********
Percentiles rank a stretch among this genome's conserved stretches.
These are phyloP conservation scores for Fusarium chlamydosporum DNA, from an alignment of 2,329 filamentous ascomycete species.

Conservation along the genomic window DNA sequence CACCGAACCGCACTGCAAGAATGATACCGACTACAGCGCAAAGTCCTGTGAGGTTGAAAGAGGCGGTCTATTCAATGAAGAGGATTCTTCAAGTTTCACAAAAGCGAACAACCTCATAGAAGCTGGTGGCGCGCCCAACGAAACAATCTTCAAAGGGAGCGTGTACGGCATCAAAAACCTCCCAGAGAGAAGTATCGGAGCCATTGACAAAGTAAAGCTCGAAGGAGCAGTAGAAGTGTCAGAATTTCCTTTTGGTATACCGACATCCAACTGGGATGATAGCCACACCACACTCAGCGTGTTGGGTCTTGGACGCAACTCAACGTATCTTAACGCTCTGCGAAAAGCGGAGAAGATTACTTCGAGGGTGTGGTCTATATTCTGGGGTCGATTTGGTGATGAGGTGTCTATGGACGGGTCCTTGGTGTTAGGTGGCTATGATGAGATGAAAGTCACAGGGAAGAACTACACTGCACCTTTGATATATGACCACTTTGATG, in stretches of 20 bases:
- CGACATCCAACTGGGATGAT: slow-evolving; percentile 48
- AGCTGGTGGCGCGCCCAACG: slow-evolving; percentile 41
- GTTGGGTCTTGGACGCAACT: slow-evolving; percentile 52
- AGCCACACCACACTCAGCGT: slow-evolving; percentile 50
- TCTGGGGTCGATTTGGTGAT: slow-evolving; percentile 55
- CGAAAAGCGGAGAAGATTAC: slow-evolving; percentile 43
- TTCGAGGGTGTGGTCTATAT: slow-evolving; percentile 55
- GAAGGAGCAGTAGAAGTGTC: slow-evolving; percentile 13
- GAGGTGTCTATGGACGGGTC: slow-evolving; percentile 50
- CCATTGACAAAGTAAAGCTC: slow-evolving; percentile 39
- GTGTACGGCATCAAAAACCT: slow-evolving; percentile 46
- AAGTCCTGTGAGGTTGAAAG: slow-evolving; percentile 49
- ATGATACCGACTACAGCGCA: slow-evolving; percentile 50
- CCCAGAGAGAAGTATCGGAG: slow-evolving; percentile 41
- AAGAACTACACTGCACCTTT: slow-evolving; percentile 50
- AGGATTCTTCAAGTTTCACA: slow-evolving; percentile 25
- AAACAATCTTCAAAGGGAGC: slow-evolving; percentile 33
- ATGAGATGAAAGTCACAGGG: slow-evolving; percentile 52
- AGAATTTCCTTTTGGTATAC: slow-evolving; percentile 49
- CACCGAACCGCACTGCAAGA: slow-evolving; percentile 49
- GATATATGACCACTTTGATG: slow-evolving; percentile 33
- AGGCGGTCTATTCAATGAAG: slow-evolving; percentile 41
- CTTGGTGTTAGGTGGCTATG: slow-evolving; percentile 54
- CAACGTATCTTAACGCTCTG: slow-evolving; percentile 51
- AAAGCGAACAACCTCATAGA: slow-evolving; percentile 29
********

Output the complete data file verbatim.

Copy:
Percentiles rank a stretch among this genome's conserved stretches.
These are phyloP conservation scores for Fusarium chlamydosporum DNA, from an alignment of 2,329 filamentous ascomycete species.

Conservation along the genomic window DNA sequence CACCGAACCGCACTGCAAGAATGATACCGACTACAGCGCAAAGTCCTGTGAGGTTGAAAGAGGCGGTCTATTCAATGAAGAGGATTCTTCAAGTTTCACAAAAGCGAACAACCTCATAGAAGCTGGTGGCGCGCCCAACGAAACAATCTTCAAAGGGAGCGTGTACGGCATCAAAAACCTCCCAGAGAGAAGTATCGGAGCCATTGACAAAGTAAAGCTCGAAGGAGCAGTAGAAGTGTCAGAATTTCCTTTTGGTATACCGACATCCAACTGGGATGATAGCCACACCACACTCAGCGTGTTGGGTCTTGGACGCAACTCAACGTATCTTAACGCTCTGCGAAAAGCGGAGAAGATTACTTCGAGGGTGTGGTCTATATTCTGGGGTCGATTTGGTGATGAGGTGTCTATGGACGGGTCCTTGGTGTTAGGTGGCTATGATGAGATGAAAGTCACAGGGAAGAACTACACTGCACCTTTGATATATGACCACTTTGATG, in stretches of 20 bases:
- CGACATCCAACTGGGATGAT: slow-evolving; percentile 48
- AGCTGGTGGCGCGCCCAACG: slow-evolving; percentile 41
- GTTGGGTCTTGGACGCAACT: slow-evolving; percentile 52
- AGCCACACCACACTCAGCGT: slow-evolving; percentile 50
- TCTGGGGTCGATTTGGTGAT: slow-evolving; percentile 55
- CGAAAAGCGGAGAAGATTAC: slow-evolving; percentile 43
- TTCGAGGGTGTGGTCTATAT: slow-evolving; percentile 55
- GAAGGAGCAGTAGAAGTGTC: slow-evolving; percentile 13
- GAGGTGTCTATGGACGGGTC: slow-evolving; percentile 50
- CCATTGACAAAGTAAAGCTC: slow-evolving; percentile 39
- GTGTACGGCATCAAAAACCT: slow-evolving; percentile 46
- AAGTCCTGTGAGGTTGAAAG: slow-evolving; percentile 49
- ATGATACCGACTACAGCGCA: slow-evolving; percentile 50
- CCCAGAGAGAAGTATCGGAG: slow-evolving; percentile 41
- AAGAACTACACTGCACCTTT: slow-evolving; percentile 50
- AGGATTCTTCAAGTTTCACA: slow-evolving; percentile 25
- AAACAATCTTCAAAGGGAGC: slow-evolving; percentile 33
- ATGAGATGAAAGTCACAGGG: slow-evolving; percentile 52
- AGAATTTCCTTTTGGTATAC: slow-evolving; percentile 49
- CACCGAACCGCACTGCAAGA: slow-evolving; percentile 49
- GATATATGACCACTTTGATG: slow-evolving; percentile 33
- AGGCGGTCTATTCAATGAAG: slow-evolving; percentile 41
- CTTGGTGTTAGGTGGCTATG: slow-evolving; percentile 54
- CAACGTATCTTAACGCTCTG: slow-evolving; percentile 51
- AAAGCGAACAACCTCATAGA: slow-evolving; percentile 29